A taste of Frida Kahlo's life story exhibited at the Brooklyn Museum, New York
The month of February, world-wide recognized and referred to as the Month of Love will have New-Yorkers showering in more love just few days before Valentine’s Day. On February 8th 2019, fans, as well as Frida Kahlo’s look-up to, will have to brace themselves for one of the largest U.S exhibitions to take place. The Brooklyn museum will have the themed “Frida Kahlo: Appearances Can Be Deceiving” exhibition, with displays of a collection of the Mexican artist’s canvases and others works of art. Kahlo’s clothing and other personal possessions such as her pre-colonial jewelry and traditional Tehuana dresses, will be showcased, after they had been rediscovered in 2004 since they had been hidden away for 50 years. Also among the things that will be showcased, include the hand-painted corsets that Kahlo wore to support her back. She had been involved in an accident at the age of 18, when there was a collision between a trolley and a bus she was riding in.
This is will be a great opportunity to have a taste of Kahlo’s world, an artist who is widely recognized as the master of self-portraits. Hers however, convey suffering and pain, but also the strength and perseverance she had, “I never paint dreams or nightmares. I paint my own reality”. Because of the accident she had at 18, she was disabled and lived much of her life in constant pain. At such a tender age of 6, young Kahlo contracted polio that had her bedridden for 9 months. And although unexpected of a girl at that time, her father encouraged her to participate in sports to help with her recovery. This was one of the pains Kahlo hold in her heart, still she limped as a result of the disease.
One of her early self-portraits was Self – Portrait in a velvet dress (1926). It is believed that the portrait implied the emotional tension she was undergoing in a love relationship with one Alejandro. She is said to have used the painting as a token of love to regain the affection he had for her.
We could say that life experience is a common theme in Kahlo’s approximately 200 paintings, sketches as well as her drawings. Her relationship with her husband, a fellow artist Diego Rivera, was also an inspiration for her artworks - although emotional pain was something she was familiar too in her marriage. Their marriage built with good times and love was bent with love affairs from both sides. In her painting Self-Portrait with Cropped Hair (1940), Kahlo is depicted as man in suit holding a pair of scissors. She has her hair fallen around the chair she sits on. This is a representation of the times she would have to cut her hair whenever her husband, Rivera had affairs. Pain is something she tried to cut out of her life but it was not such an easy task. She made yet another painting on based on Rivera's affairs - Memory, the Heart (1937). In this piece, Kahlo paints the pain she holds over an affair between her husband and her sister Christina. In the self-portrait, she wears no facial expression although she has her hair cropped and is wearing her schoolgirl outfit and her Tehuana costume. Each set of the clothes has one arm. Kahlo stands without arms and appears to be helpless.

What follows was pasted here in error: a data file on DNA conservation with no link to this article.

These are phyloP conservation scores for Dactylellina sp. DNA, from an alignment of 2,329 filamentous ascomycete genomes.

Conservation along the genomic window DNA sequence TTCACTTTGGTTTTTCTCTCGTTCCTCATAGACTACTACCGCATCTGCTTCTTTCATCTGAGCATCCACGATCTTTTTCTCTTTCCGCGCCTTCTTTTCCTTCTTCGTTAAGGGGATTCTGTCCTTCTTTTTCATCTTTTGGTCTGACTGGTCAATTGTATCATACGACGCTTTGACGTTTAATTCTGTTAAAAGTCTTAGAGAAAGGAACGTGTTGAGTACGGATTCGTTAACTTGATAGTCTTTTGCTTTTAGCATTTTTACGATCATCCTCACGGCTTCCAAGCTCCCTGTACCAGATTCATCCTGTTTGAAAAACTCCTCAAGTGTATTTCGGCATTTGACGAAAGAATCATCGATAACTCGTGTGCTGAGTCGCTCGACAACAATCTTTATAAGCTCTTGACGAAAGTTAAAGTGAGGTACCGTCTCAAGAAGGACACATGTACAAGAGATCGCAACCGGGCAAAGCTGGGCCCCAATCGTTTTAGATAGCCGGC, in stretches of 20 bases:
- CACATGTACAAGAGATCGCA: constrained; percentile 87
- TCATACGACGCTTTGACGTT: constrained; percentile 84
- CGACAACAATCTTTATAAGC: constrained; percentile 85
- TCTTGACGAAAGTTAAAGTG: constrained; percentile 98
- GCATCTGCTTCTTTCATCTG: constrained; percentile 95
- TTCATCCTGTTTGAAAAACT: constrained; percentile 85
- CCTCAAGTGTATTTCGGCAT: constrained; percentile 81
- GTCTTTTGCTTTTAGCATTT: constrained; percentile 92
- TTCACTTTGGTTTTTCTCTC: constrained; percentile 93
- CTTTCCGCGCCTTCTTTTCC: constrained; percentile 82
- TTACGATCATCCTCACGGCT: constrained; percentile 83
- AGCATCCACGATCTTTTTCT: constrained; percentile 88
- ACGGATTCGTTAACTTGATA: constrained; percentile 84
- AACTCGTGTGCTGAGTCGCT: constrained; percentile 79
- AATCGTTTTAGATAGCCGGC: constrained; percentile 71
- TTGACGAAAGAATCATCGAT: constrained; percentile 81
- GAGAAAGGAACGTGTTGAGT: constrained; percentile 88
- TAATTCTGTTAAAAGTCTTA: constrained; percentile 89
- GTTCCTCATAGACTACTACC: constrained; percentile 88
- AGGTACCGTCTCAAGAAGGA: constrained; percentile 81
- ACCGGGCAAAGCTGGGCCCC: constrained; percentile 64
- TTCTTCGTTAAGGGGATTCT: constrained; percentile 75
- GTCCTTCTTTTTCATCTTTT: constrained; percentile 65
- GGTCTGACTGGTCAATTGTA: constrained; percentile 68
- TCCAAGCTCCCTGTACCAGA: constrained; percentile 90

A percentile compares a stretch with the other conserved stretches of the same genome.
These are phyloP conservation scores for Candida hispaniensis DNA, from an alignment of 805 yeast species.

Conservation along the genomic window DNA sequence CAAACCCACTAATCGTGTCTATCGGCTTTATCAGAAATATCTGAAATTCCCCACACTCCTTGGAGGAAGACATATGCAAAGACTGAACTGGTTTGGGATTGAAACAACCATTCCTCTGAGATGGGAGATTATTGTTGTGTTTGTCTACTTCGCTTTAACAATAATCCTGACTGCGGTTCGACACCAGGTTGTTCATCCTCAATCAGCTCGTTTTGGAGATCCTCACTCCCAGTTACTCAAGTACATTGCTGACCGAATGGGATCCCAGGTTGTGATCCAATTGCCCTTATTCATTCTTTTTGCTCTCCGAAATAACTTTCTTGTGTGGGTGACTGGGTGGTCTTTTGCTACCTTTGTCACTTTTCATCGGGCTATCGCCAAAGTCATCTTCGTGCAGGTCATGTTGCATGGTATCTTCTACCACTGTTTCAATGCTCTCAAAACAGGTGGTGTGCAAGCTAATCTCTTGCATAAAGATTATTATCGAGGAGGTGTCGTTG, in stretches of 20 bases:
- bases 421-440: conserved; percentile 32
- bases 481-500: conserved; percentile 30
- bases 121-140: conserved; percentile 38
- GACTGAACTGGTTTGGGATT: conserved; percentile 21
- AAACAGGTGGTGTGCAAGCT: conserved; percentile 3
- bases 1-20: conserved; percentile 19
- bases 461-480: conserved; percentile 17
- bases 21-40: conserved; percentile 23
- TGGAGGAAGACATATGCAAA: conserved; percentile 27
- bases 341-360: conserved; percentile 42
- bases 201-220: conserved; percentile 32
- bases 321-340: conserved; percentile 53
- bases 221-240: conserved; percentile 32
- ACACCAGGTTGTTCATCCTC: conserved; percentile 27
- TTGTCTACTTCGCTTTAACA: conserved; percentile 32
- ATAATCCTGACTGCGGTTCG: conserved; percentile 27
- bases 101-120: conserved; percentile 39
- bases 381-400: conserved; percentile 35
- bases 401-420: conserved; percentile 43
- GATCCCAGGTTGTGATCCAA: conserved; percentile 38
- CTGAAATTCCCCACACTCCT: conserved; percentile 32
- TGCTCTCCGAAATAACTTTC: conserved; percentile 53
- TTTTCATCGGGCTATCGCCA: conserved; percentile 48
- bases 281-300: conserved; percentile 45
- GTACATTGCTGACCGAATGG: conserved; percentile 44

This woman, Frida Kahlo (1907-1954), with her frankness and courage was and still is a look up-to to many. Her interest not only in art but politics and sexuality is what drew most people to her. Despite the challenges she went through with her health and in her marriage, Kahlo was not one who would be put down easily. She went against the basic society norms. In those times when not many LGBT individuals would proudly lay down any information on their sexuality, Kahlo did. In terms of politics, she had a revolutionary spirit, that had her claim to have been born in 1910 to correspond her birth with the beginning of the Mexican Revolution. In the year 1922, she became one of few female students to enroll in Mexico City's National Preparatory School, where she joined a group of students that had the same interest in politics, then later joined the Mexican Communist Party.Speaking of self-love, she had it all with her confidence and her looks. With her thick eyebrows and her hairy upper-lip, she managed to look beautiful. Kahlo was a definition of sensational beauty, irresistible and unique in her way. She had this special skill for applying make-up that had her achieve a natural look. She was a woman who embraced tradition all in her dressing, from her clothes to how she made her hair.
For the amazing, one of the many historic exhibitions in New York, make sure to not miss out on the life story of Frida Kahlo (Magdalena Carmen Frida Kahlo y Calderón). Tickets will be on sale December 3 - The show is up until May 12, 2019.